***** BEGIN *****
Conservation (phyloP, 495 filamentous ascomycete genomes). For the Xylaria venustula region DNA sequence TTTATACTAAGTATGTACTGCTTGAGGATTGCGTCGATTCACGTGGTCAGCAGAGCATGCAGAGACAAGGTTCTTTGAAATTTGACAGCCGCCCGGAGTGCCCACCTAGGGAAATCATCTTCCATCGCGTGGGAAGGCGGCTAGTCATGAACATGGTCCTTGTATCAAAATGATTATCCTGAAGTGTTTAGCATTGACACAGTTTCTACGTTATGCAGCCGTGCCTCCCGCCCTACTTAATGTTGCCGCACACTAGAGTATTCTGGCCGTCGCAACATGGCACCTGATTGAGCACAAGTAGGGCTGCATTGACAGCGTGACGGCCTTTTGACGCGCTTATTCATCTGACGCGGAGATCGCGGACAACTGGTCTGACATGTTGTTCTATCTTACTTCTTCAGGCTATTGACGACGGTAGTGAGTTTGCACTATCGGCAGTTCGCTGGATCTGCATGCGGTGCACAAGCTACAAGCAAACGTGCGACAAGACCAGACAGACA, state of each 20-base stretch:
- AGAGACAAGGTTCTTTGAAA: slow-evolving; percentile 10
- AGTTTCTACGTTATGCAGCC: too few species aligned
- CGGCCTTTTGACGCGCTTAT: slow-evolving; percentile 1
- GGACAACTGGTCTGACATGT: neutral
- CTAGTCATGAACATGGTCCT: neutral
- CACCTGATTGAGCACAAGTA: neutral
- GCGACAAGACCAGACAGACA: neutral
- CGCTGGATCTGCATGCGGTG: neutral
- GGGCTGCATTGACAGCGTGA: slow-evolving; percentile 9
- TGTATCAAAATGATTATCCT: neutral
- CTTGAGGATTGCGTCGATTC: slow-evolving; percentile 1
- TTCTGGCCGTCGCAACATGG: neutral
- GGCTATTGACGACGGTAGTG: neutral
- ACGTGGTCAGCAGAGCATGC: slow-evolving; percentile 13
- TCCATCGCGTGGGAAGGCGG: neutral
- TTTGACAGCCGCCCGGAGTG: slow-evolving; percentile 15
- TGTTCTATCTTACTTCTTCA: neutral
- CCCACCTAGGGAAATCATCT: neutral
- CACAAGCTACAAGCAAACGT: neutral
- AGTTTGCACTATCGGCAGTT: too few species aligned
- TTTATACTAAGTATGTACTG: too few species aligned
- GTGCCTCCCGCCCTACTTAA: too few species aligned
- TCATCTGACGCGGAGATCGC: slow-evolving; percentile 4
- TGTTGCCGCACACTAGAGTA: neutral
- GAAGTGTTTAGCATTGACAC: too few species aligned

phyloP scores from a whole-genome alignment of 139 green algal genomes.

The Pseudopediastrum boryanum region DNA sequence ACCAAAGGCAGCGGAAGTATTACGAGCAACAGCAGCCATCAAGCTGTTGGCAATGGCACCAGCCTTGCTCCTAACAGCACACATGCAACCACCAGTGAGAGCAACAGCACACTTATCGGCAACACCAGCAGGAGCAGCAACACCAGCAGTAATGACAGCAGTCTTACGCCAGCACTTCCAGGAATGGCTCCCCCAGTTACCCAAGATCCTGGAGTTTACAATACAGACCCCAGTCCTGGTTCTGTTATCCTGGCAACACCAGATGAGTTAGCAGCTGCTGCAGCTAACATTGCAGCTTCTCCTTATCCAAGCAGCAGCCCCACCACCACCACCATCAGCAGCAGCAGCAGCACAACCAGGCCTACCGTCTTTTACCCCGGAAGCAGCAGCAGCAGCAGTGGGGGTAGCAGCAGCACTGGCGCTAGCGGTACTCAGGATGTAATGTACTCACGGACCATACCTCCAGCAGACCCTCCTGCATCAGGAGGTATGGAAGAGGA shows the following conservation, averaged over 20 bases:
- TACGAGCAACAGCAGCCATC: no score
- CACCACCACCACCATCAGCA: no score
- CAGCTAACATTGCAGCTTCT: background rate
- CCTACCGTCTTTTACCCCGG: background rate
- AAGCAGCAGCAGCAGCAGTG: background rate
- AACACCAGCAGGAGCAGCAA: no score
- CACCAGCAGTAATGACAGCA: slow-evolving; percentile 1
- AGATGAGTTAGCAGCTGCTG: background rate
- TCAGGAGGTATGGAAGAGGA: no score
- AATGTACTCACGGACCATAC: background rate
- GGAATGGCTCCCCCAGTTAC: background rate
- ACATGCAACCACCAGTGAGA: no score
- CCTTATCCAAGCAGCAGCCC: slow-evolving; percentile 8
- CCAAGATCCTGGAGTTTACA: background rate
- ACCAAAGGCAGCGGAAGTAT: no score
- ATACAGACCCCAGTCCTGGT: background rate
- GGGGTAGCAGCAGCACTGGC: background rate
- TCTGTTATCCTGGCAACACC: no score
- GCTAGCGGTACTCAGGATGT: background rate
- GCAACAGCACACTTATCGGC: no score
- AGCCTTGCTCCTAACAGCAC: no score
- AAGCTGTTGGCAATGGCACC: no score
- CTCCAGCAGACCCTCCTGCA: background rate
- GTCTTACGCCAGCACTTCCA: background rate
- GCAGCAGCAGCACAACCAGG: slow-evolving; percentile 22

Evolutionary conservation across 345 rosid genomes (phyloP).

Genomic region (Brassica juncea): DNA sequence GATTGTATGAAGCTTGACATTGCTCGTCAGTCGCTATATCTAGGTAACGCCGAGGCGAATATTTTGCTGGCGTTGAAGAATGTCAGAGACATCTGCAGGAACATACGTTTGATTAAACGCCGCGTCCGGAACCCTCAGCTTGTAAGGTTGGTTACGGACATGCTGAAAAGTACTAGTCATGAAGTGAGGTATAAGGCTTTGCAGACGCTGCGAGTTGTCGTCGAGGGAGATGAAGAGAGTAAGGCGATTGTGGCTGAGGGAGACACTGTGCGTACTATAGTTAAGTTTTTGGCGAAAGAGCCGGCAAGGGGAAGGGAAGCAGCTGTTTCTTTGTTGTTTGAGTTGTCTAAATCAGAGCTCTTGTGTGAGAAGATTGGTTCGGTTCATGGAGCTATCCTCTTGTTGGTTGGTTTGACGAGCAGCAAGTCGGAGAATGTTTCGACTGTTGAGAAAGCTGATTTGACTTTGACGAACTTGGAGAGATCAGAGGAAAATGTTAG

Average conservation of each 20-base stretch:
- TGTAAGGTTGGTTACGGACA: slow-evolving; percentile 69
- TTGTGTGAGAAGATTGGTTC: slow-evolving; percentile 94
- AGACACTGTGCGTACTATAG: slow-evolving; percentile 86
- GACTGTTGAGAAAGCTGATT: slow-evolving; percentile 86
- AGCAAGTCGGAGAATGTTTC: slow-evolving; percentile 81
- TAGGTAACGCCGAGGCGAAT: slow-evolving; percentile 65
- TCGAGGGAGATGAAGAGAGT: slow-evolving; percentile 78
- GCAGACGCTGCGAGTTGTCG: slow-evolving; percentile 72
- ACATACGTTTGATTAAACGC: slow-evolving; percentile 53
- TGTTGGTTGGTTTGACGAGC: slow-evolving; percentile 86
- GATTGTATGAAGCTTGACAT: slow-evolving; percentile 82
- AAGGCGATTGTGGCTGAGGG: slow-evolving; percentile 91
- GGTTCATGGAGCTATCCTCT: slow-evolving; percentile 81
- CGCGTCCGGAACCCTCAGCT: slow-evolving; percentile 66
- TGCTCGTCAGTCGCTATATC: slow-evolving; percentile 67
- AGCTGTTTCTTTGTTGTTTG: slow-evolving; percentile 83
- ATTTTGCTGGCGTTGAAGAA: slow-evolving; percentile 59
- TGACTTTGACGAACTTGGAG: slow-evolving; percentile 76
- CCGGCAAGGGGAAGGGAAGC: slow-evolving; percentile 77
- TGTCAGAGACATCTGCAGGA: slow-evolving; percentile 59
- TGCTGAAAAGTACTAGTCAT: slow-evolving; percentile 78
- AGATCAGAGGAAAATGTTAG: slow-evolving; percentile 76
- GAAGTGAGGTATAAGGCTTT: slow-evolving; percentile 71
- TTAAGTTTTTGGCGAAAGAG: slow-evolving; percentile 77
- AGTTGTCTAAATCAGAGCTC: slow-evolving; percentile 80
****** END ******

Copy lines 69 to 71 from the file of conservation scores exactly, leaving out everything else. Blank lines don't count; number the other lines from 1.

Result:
- GGTTCATGGAGCTATCCTCT: slow-evolving; percentile 81
- CGCGTCCGGAACCCTCAGCT: slow-evolving; percentile 66
- TGCTCGTCAGTCGCTATATC: slow-evolving; percentile 67